RCA Greyplate vs Blackplate

Discussion in 'Amps and Cabs' started by Tommy_G, Jul 22, 2019.

  1. Tommy_G

    Tommy_G Member

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    I have 9 greys and 3 blacks in my stash.

    What do you hear as the tonal differences?

    Where in the preamp chain do you prefer to use the blacks vs. Greys ?

    What other tubes do you like to hear them with?

    (Edit: all 12ax7 long plates)
     
    Last edited: Jul 22, 2019
  2. 71strat

    71strat Member

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    Here's Timber Wolf's take on what you ask, and there's NOBODY on the forum that has any more knowledge than he does. IMHO.

    When discussing preamp tubes, I'd assume you mean 12AX7. Mid-'50s black-plate RCA 12AX7 break up sooner than later-production gray-plate types, and there are several variants of those gray-plate types. The black-plate 12AX7 can't be beat for their clarity, in my experience, but don't support your goal of glassy 3D cleans as well as gray-plate 12AX7. Of those gray-plate types, the long gray-plate doesn't hold together as much (i.e. breaks up a little sooner) as the short-plate types, even though they generally have greater clarity than the shorts. The short-plate 12AX7A has less harmonic complexity, which, at greater clean volume can really support the glassy quality. The short-plate 7025 has more harmonic content, and generally more lean (less bass flub) & bright (upper mids) tonal character than the 12AX7A. I suspect you'd most appreciate this short-plate 7025. Generally speaking, the short-plate 12AX7 types will tend to be less microphonic than the long-plate types, so that would also be a bonus for early gain stage use (i.e. the first input tube position, "V1").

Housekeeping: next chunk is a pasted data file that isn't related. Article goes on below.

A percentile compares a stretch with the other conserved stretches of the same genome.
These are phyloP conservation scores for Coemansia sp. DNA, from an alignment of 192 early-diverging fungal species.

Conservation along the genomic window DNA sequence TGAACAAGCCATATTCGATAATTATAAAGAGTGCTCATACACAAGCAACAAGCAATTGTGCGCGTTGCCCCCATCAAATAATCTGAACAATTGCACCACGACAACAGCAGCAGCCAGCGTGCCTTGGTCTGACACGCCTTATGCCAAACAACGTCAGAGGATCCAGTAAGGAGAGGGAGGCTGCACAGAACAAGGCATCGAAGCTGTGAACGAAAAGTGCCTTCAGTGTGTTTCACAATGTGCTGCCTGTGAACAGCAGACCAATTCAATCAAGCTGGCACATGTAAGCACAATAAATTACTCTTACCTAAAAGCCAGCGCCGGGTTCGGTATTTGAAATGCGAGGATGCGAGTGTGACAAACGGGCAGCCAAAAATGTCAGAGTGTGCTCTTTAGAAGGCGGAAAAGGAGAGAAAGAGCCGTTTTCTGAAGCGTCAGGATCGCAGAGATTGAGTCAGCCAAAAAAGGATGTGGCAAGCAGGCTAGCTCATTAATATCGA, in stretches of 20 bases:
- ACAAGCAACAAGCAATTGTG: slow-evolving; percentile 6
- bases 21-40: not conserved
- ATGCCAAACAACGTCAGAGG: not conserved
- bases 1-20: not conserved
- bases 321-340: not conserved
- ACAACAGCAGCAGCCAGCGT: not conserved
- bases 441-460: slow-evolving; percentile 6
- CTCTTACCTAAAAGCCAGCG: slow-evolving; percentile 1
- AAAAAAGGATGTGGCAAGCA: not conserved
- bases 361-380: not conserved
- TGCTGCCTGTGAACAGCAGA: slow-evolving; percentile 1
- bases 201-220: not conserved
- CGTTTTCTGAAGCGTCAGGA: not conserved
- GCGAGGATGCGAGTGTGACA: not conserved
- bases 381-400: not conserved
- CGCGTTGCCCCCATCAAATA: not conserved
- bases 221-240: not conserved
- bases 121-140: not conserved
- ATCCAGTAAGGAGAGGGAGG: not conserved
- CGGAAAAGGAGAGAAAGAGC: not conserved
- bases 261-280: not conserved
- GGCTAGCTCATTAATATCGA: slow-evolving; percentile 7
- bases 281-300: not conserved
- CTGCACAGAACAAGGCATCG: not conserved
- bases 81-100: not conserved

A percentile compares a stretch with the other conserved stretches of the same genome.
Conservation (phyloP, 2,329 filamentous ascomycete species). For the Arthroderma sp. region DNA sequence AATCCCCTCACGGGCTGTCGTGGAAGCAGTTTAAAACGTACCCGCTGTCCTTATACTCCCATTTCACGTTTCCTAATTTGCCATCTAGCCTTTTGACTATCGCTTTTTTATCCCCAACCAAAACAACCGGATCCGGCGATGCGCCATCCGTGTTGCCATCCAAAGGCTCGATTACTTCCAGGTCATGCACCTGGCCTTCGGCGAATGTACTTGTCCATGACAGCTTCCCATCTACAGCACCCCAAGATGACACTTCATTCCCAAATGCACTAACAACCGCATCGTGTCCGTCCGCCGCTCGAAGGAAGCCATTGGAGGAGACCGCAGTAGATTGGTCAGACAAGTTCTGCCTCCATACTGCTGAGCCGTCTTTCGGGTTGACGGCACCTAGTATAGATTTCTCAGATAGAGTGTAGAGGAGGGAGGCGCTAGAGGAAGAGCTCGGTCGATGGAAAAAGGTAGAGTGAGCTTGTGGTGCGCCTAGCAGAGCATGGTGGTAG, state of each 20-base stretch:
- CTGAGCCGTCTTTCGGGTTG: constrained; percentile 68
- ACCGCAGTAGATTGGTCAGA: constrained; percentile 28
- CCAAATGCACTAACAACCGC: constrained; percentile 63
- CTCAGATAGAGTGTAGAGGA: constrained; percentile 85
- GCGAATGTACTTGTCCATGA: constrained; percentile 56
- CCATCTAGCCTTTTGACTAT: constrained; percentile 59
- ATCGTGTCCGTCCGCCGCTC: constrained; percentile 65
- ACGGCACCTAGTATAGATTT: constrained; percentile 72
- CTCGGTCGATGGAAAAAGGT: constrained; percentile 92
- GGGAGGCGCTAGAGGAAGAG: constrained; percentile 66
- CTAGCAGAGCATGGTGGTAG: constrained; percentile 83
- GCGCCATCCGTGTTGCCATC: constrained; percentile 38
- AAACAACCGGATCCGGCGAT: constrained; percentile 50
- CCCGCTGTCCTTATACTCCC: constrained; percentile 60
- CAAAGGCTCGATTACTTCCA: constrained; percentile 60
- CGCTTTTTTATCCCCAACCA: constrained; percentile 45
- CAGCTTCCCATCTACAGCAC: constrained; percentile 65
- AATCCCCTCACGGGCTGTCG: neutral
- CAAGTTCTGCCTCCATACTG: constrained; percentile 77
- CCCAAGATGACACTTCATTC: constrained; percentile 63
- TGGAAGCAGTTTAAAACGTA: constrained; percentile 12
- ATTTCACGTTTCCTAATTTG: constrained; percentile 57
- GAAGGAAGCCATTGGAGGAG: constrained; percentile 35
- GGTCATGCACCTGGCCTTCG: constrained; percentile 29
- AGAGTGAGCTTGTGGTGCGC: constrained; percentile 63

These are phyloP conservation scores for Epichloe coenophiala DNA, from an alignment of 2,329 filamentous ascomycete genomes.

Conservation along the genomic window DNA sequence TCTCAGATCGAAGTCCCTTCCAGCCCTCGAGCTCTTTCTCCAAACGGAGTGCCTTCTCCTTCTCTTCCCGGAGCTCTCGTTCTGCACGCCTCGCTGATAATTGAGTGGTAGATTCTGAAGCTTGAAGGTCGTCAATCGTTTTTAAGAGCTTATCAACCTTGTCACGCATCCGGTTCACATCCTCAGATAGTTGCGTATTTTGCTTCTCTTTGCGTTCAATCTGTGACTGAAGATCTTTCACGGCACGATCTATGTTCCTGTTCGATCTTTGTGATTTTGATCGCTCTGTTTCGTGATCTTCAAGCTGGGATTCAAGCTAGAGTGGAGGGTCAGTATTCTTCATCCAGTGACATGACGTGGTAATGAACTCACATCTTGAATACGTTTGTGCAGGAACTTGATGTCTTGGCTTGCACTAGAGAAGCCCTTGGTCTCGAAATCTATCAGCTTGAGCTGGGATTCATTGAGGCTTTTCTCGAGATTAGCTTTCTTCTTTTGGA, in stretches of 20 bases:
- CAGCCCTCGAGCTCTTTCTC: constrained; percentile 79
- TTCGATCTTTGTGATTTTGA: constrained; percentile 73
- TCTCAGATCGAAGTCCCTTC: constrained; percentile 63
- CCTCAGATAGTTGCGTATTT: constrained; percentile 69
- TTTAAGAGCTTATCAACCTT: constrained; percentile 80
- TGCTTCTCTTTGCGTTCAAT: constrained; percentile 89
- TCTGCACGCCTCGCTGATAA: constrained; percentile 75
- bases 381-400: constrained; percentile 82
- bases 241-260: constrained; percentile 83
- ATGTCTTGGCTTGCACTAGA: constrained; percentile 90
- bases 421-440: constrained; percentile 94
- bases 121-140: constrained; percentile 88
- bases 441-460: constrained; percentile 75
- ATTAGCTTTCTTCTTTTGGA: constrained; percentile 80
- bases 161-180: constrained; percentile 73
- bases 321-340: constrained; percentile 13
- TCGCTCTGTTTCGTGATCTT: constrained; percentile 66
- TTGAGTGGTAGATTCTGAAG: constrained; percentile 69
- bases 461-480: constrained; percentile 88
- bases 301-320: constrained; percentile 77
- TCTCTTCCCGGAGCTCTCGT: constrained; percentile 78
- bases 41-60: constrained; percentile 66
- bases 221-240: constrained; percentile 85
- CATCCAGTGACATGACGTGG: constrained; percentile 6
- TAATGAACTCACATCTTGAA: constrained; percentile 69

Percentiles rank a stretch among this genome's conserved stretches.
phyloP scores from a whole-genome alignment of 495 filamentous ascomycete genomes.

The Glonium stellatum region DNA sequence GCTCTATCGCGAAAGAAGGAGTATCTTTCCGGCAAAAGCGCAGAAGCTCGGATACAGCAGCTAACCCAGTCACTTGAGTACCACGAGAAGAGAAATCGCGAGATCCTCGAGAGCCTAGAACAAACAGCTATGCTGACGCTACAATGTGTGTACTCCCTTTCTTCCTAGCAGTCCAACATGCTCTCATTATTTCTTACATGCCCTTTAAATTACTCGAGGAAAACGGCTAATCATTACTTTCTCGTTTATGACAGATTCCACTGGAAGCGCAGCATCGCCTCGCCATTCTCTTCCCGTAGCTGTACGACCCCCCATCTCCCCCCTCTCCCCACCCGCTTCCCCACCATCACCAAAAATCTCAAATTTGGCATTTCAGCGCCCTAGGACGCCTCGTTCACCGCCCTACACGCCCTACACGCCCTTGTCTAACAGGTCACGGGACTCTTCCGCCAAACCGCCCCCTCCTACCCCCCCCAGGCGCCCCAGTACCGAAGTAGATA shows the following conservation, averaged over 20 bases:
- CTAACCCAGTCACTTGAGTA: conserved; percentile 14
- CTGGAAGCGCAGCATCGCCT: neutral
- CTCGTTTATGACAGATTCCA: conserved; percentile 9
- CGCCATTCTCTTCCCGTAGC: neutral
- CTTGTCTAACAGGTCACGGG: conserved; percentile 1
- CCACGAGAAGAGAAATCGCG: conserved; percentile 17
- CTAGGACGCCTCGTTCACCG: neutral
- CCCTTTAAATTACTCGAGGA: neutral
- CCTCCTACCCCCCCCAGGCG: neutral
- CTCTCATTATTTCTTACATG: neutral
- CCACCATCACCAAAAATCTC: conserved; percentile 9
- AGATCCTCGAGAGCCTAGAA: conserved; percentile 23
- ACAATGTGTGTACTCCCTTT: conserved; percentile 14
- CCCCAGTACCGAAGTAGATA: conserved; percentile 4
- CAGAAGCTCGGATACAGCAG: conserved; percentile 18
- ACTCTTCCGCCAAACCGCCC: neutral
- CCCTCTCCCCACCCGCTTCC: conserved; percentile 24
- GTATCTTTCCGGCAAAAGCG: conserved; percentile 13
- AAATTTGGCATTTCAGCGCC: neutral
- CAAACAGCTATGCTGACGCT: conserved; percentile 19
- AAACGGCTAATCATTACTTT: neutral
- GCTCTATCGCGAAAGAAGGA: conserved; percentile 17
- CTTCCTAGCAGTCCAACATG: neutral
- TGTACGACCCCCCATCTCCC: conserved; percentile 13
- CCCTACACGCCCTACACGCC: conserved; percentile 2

So - short summary: RCA 6V6GTA and short-plate 7025. That is, if you're limiting your choices strictly to RCA.

    BTW - if you want to go to 6L6GC, then I'd recommend GE over RCA black-plate 6L6GC for 3D glassy cleans.
     
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  3. Timbre Wolf

    Timbre Wolf GoldMember Supporter Gold Supporting Member

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    Thanks for your kind words, @71strat

    RCA made at least two distinct variants of long black-plate 12AX7. The most commonly available now are those made from the mid-late '50s. I find those earliest 12AX7 to be intriguing, however. Here are excerpts from my tube notes:

    RCA ‘40s long black-plate 12AX7 wide D-getter – Lows more lean than its younger ‘50s counterpart, and breaks up a little less easily. Superb articulation; bright clarity. Note that black plates are a bit more glossy (eggshell finish). [here's a post with a photo]

    RCA mid-late '50s long black-plate 12AX7 square-getter – Great articulation and early breakup, like the Raytheon 12AX7A, but fatter and meatier lows, bright, open highs, less “colorful” overtones and “dry” feel to it. Really rips when driven! Plates are flat black. Note: late-‘50s/early-‘60s black-plate 7025 are similar, but perhaps a little less raw, or more refined.